USDA’s new proposed rules for dog breeders could help shut down more puppy mills

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It is at least a couple of decades past due, but we might finally see Internet sales and other retail sales of puppies covered under the Animal Welfare Act.

The change in the Animal Welfare Act has been on the table for some time now, but it is again a hot topic in the news this week, with the USDA proposal in the headlines.

The Washington Post reports the new regulations would cover breeders who breed more than four females and sell over the Internet, by mail or through phone sales. They will fall under the same guidelines as wholesale breeders. And this is the important change, as reported by the Washington Post – “” Sellers either must open their doors to the public so buyers can see the animals before they purchase them, or obtain a license and be subject to inspections by the Animal and Plant Health Inspection Service. “”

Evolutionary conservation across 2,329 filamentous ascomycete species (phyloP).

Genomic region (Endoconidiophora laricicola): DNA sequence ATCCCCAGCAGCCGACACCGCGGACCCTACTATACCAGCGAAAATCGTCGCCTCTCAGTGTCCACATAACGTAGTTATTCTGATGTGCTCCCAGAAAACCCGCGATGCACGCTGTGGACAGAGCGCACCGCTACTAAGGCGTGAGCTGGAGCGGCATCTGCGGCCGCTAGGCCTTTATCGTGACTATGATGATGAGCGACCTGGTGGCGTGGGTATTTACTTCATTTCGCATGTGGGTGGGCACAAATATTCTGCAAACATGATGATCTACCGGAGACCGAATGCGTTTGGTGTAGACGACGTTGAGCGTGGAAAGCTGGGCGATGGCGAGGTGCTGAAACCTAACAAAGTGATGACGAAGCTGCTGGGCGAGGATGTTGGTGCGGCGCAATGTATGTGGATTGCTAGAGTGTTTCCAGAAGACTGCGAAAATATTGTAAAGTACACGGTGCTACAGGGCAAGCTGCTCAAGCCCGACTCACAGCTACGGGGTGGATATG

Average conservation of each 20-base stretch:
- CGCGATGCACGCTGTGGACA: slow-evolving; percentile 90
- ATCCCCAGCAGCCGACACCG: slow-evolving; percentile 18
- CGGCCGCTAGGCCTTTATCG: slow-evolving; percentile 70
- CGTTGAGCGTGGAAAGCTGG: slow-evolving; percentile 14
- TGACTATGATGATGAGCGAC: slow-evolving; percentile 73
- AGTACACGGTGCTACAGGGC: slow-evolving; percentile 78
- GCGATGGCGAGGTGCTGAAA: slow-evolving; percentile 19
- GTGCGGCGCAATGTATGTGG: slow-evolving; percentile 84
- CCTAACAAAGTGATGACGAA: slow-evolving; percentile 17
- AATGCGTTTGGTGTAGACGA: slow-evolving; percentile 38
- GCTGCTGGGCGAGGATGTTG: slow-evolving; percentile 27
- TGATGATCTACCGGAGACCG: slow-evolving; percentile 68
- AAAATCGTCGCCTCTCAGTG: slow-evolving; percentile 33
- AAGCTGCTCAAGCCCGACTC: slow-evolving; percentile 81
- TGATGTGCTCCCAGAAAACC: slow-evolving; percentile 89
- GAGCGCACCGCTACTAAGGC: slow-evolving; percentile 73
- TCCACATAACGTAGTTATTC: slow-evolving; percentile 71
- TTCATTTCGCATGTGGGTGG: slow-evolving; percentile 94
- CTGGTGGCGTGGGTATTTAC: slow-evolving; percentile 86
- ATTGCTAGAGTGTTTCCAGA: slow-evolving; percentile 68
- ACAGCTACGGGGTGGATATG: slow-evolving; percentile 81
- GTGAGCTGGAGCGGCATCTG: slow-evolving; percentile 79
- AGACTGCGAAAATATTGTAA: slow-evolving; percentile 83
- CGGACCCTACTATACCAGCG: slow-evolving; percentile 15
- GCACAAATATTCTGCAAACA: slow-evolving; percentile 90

The time is now for the federal government and all state governments to get serious about shutting down puppy mills. The horrible suffering has gone on for far too long.

The new regulations are getting bipartisan support in the US Congress. This is really great news! The bad news is it still doesn’t cover so-called backyard breeders who sell locally from their homes.

The Philly Dawg blog on Philly.com jumped on the news yesterday and and reported a large number of breeders in Pennsylvania have dropped their USDA licenses of late to sell over the Internet and slide by any oversight.

The Humane Society of the United States is applauding the move:

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